“All I wanted to do was farm, but I always came home from college and was straight out to the farm,” said Bertie, who as a result not only ended up not only doing the morning and evening milking at home but also working for UA between 9am and 4pm at the same time.
She has been a fan of the Friesian breed from day one too. “I never liked Holsteins as they just weren’t suited to the ground here. We have heavy, clay ground, so we need cows that will work and milk well off grass and Friesians certainly do,” she said.
“Everyone thinks Friesians are wee cows, but our cows are of a good size and they can milk. Before I took over the running of the farm, the herd was averaging 5500-6000kg per cow per year, but my girls are giving 7500kg now at 4.3% BF and 3.43% P with a 388-day calving interval.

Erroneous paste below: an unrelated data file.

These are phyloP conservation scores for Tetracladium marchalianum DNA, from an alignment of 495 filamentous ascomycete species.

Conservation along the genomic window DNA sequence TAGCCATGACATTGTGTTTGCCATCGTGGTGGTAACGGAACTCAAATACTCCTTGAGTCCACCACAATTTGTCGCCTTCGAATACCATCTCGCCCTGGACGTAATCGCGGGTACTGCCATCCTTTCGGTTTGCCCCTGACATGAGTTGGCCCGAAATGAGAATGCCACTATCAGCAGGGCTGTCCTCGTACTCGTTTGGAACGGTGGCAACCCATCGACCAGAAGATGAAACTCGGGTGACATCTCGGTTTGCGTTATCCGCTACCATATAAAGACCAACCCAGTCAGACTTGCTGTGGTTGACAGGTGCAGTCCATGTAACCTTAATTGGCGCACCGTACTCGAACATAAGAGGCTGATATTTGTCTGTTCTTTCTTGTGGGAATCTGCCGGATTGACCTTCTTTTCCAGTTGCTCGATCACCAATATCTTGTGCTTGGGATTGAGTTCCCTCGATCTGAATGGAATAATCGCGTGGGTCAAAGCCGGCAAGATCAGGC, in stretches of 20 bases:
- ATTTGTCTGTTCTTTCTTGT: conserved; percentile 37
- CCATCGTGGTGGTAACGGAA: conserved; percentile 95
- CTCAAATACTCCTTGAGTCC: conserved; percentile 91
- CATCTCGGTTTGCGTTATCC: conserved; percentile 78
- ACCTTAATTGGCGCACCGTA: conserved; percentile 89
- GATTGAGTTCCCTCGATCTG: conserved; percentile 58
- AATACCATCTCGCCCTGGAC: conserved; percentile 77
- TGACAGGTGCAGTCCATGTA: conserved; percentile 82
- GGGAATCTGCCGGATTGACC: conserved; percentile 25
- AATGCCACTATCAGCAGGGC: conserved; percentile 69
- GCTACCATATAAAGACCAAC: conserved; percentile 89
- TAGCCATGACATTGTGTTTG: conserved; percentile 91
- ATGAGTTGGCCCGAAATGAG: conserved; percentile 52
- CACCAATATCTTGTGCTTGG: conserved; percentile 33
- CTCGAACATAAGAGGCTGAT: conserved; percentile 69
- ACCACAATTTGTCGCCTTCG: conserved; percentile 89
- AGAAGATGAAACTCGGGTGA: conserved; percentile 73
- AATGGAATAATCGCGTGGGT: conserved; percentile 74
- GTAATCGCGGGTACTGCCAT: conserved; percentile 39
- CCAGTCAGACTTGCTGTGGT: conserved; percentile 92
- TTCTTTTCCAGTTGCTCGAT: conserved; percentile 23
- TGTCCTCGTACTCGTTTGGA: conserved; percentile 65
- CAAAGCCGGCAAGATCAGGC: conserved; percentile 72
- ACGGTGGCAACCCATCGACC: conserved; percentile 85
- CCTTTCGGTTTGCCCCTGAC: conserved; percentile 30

“Fertility is never a problem either and they last forever, with most averaging seven lactations. We’ve got one cow we call the motorbike as she’s in her 13th lactation and she’ll let every calf have a sook.”
Admittedly, that old dear remains close to home but the remainder of the milkers are at grass as much as possible. Normally, they get out to grass from the end of April onwards, but much depends on the weather.


“Friesians are foraging cows and my girls can be in and out of the shed all year – they don’t mind a bit of rain or wet grass,” Bertie said, adding that as much as 34.7kg of milk per cow is produced from grass and sold through a Tesco contract.